• Useful link for people planning on attending marches: https://www.eff.org/deeplinks/2016/11/digital-security-tips-for-protesters
    Make sure your media devices are fully encrypted; if possible, set them up to take photos and video without unlocking them; walk or cycle to the event so your license plate isn’t recorded.

    • Lexipedia

      Thank you! I work in tech advocacy/policy, and this week more than any time in my life (even just post Snowden) I’ve had people asking me about how to keep themselves safe. EFF has great resources – thanks for sharing them!

  • Eh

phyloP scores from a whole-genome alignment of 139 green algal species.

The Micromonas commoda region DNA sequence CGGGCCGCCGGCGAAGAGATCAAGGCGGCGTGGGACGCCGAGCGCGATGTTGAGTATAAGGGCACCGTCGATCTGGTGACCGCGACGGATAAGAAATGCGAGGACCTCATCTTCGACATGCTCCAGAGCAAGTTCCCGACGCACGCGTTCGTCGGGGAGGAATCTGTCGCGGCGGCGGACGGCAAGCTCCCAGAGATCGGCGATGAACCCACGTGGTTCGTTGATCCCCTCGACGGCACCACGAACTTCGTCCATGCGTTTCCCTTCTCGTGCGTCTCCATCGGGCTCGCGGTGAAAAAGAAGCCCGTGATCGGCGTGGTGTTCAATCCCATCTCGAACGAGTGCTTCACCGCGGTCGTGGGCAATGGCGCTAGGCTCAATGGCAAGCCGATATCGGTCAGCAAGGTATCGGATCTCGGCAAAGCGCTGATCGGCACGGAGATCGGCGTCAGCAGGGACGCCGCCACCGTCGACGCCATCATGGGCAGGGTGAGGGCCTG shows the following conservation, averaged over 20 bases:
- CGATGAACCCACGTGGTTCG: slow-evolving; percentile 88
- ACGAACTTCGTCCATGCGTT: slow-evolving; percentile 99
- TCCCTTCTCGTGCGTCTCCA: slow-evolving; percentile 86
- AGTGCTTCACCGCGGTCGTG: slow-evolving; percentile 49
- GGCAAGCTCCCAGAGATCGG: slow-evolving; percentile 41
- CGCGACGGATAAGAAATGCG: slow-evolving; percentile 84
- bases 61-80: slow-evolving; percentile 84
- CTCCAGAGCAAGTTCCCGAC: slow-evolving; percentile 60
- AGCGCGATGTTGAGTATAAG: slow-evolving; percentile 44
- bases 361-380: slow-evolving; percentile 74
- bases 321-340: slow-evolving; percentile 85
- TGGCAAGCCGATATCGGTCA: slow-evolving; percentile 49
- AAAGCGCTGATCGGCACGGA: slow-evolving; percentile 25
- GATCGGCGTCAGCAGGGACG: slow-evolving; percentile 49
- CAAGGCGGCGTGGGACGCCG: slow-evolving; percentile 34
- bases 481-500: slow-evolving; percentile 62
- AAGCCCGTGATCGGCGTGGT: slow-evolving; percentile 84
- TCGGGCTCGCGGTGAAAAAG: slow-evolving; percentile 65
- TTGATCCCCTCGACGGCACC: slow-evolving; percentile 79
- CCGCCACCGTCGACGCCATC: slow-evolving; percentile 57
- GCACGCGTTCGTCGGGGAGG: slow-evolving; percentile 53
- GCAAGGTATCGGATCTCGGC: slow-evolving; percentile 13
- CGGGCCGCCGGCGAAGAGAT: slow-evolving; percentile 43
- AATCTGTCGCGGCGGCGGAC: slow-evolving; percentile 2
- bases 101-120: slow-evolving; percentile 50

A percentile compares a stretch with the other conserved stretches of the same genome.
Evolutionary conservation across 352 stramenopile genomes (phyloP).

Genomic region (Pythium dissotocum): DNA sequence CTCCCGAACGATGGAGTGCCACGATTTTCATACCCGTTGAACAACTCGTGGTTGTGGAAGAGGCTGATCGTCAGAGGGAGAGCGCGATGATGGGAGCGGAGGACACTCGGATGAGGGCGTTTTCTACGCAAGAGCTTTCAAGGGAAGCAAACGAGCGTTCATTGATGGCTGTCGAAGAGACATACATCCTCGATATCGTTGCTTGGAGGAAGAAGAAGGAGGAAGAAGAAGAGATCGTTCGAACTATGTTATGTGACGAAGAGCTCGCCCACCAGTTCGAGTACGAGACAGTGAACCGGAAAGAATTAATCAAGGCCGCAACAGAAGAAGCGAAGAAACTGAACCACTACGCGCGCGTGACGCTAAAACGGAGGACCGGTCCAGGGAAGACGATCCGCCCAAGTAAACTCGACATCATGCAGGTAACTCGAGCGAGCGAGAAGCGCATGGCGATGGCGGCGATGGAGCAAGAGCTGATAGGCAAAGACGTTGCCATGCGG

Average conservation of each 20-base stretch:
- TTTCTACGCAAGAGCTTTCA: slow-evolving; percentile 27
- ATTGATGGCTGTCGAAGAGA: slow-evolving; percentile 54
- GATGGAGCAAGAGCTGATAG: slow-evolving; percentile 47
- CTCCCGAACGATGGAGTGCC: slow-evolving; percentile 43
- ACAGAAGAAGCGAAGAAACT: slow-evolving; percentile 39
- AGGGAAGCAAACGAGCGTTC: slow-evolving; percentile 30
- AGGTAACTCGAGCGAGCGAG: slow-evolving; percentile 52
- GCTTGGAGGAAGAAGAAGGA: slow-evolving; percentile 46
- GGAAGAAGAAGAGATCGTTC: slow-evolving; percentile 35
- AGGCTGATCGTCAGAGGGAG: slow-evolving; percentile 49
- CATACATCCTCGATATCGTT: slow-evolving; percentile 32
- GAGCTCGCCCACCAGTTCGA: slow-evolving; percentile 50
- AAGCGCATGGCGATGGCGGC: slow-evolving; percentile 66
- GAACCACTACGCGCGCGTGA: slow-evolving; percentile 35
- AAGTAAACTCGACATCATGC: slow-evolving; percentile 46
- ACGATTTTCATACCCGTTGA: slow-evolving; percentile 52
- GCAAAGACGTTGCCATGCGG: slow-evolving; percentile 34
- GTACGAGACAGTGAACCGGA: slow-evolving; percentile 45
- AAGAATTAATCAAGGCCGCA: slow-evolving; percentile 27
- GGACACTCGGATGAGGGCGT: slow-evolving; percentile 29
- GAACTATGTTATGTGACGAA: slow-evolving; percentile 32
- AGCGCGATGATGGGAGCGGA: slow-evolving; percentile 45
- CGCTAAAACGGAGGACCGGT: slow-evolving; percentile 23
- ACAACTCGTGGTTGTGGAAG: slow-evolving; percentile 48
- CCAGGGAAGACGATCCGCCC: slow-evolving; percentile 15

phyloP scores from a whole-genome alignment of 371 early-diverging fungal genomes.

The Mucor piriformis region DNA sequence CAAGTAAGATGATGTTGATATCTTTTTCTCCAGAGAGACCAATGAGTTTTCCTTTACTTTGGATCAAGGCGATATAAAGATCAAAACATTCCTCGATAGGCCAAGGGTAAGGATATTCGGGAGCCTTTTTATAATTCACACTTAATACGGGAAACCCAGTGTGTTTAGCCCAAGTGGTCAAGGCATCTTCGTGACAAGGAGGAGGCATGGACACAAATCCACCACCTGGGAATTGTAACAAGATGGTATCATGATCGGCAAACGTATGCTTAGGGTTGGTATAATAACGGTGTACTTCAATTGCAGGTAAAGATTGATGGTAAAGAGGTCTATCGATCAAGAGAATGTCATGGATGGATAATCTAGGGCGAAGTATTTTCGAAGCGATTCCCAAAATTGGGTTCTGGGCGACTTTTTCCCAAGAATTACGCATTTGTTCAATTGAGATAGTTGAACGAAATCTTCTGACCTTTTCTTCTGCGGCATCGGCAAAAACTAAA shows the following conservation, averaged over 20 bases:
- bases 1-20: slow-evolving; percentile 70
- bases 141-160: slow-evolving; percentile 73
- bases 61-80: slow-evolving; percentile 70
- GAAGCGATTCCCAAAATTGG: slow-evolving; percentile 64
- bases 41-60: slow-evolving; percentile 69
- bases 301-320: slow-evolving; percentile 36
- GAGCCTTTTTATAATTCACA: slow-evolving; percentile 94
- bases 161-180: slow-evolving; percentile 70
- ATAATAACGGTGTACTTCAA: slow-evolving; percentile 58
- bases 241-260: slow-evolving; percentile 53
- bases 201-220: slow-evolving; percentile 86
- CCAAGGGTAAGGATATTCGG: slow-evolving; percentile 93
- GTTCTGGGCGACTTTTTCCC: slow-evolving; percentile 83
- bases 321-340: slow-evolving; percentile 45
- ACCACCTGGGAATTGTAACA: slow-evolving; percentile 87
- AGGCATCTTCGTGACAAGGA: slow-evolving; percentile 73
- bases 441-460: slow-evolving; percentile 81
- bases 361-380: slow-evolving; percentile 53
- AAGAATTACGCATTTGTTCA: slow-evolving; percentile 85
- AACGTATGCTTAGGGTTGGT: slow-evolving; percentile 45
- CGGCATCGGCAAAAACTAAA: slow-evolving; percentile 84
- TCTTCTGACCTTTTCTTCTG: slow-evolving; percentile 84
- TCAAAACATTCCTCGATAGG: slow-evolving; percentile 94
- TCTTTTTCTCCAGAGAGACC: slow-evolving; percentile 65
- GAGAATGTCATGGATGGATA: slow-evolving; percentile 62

Even in Canada people are using Trump’s election to defend their actions and bigoted views. Our conservative party is currently having a leadership campaign. Over the last year (since our last election when they lost and our former Prime Minister stepped down as their leader) people have been expressing interest in being their leader. The candidates are more or less set now and they are starting to have debates and events leading up to the party convention next year. One of the candidates is a Member of Parliament from the very conservative rural area I grew up in. She is actually one of the reasons they lost the last election. She announced that they were going to have a hotline to report “Barbaric Cultural Practices” which did not go over well with the voters. During the summer she claimed to be offended by people comparing her to Trump. Then when he was elected she congratulated him and said she wanted to bring some of his ideas to Canada (she has for sure brought his divisive style). Terrorism and immigration is a hot topic so her platform includes screening immigrants, refugees and visitors to Canada for “Canadian Values”. She hasn’t explained how that is going to protect us from terrorists (unlike security screening that currently takes place), and she hasn’t explained how the “Canadian Values” will be picked or how people will be screened, but she gave examples like being tolerant of different religions, cultures and sexual orientations. When asked if someone who is Catholic who does not believe in same sex marriage (something our laws have allowed for over a decade) would be allowed to immigrate to Canada she refused to answer it because she felt talking about specifics was trivializing the issue. It very much seems like this is dog whistle messaging and code word for “anti-Muslim”.